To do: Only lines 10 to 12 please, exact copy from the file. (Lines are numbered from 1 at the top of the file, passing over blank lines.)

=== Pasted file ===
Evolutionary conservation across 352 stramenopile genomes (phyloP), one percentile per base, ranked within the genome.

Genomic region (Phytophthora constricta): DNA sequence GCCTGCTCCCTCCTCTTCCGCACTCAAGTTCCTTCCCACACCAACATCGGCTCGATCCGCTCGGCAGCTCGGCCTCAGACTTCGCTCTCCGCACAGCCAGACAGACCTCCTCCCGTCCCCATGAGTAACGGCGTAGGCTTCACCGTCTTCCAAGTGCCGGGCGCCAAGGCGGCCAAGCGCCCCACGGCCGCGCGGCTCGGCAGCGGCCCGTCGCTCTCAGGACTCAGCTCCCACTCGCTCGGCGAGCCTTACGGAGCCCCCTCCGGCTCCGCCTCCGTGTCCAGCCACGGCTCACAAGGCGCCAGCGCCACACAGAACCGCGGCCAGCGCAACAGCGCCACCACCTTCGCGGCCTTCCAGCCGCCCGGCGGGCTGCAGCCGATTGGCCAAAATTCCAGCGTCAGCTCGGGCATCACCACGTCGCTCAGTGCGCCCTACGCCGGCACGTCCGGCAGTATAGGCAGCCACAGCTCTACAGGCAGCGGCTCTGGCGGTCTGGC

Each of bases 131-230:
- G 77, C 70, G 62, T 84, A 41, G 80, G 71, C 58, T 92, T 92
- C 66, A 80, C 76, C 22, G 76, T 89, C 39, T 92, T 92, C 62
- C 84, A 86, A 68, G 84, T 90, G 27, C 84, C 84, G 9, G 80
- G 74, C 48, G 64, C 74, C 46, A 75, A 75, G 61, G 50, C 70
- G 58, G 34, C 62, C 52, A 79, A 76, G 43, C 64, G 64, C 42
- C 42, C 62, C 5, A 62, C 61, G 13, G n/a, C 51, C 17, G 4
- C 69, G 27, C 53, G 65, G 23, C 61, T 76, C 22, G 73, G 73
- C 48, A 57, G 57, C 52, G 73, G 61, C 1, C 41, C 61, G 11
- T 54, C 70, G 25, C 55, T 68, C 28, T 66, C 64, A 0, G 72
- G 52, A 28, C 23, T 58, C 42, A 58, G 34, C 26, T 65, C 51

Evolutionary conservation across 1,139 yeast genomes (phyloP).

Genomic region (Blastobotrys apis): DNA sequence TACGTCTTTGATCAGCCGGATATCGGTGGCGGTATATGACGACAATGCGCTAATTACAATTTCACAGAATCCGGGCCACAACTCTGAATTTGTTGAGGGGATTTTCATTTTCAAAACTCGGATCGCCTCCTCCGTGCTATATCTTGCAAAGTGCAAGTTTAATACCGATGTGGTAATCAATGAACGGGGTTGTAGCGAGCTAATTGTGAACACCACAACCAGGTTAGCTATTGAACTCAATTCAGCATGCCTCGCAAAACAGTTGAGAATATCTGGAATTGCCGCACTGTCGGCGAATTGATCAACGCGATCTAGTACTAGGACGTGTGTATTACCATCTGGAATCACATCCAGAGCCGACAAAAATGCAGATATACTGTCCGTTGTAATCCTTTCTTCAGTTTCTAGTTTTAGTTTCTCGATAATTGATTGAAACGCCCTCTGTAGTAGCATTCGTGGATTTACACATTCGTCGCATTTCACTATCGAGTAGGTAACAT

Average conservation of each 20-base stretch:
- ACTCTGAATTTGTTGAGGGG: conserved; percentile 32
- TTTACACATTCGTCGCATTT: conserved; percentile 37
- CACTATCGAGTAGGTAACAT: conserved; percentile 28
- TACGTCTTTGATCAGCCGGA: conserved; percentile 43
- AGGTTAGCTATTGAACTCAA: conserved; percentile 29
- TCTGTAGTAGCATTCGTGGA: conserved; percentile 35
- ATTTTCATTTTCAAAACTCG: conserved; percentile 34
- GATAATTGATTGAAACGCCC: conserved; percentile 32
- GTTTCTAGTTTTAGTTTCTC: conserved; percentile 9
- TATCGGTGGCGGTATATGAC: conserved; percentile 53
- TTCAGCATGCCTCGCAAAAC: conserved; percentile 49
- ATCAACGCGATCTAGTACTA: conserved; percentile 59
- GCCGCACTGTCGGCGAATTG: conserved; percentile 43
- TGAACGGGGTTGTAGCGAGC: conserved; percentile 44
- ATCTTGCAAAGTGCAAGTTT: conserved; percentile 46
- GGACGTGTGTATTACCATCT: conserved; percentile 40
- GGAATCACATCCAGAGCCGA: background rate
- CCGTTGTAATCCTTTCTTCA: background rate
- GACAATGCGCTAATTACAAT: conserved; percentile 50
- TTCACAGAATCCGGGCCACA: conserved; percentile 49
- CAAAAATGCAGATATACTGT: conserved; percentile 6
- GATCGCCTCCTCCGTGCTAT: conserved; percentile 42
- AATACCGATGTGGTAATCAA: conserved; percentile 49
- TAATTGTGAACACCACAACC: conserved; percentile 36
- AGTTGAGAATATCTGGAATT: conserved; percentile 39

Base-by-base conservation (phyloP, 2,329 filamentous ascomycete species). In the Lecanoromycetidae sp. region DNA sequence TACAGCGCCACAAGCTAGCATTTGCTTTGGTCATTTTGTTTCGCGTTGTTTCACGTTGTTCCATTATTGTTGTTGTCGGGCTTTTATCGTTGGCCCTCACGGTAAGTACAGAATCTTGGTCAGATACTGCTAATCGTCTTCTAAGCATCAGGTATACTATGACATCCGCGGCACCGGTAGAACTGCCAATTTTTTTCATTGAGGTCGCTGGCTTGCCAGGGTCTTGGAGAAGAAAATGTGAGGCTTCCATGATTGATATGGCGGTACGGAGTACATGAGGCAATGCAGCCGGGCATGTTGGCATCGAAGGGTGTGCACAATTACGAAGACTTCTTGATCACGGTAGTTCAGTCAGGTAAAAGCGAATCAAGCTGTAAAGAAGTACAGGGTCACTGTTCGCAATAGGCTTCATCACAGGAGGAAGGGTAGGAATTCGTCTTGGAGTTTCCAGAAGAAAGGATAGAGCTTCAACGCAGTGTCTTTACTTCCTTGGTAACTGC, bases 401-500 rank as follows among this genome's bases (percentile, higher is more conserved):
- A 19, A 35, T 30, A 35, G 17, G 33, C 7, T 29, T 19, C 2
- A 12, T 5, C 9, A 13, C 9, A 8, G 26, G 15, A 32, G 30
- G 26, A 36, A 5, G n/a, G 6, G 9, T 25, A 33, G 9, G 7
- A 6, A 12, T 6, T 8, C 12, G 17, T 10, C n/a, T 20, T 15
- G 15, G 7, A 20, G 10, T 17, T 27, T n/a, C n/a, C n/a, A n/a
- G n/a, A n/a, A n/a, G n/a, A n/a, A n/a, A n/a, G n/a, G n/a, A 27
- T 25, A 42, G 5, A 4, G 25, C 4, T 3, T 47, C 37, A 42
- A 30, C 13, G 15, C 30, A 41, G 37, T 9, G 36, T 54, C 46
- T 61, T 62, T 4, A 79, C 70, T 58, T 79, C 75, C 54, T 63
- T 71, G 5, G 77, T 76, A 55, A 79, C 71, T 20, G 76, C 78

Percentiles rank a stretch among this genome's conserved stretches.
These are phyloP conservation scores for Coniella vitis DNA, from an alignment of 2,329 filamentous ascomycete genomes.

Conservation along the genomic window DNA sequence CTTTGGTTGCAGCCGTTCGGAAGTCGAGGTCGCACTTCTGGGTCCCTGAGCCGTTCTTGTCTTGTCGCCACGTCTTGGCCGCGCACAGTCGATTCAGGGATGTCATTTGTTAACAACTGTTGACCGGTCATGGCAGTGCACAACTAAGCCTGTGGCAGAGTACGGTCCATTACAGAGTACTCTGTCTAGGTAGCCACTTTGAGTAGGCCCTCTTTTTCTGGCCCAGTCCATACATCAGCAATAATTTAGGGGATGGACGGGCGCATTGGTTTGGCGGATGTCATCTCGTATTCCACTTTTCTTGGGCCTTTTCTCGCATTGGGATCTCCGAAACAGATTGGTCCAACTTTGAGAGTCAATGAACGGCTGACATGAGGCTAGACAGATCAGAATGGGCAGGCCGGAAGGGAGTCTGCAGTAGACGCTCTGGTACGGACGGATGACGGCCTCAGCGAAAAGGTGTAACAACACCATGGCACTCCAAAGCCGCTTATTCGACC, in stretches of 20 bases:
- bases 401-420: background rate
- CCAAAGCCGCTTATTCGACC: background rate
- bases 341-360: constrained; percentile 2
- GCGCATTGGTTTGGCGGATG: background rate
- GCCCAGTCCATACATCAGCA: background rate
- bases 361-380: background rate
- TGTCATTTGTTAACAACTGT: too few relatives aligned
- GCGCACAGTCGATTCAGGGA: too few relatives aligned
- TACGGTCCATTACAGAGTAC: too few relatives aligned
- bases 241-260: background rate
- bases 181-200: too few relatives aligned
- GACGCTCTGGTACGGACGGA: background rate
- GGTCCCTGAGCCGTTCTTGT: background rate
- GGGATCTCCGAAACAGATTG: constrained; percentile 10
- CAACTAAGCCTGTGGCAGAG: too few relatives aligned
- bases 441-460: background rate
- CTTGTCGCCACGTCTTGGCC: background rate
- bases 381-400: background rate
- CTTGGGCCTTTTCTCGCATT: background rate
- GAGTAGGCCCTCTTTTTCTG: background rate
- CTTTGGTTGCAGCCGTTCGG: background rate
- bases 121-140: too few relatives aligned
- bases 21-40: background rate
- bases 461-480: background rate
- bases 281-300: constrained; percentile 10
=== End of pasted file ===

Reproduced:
- C 69, G 27, C 53, G 65, G 23, C 61, T 76, C 22, G 73, G 73
- C 48, A 57, G 57, C 52, G 73, G 61, C 1, C 41, C 61, G 11
- T 54, C 70, G 25, C 55, T 68, C 28, T 66, C 64, A 0, G 72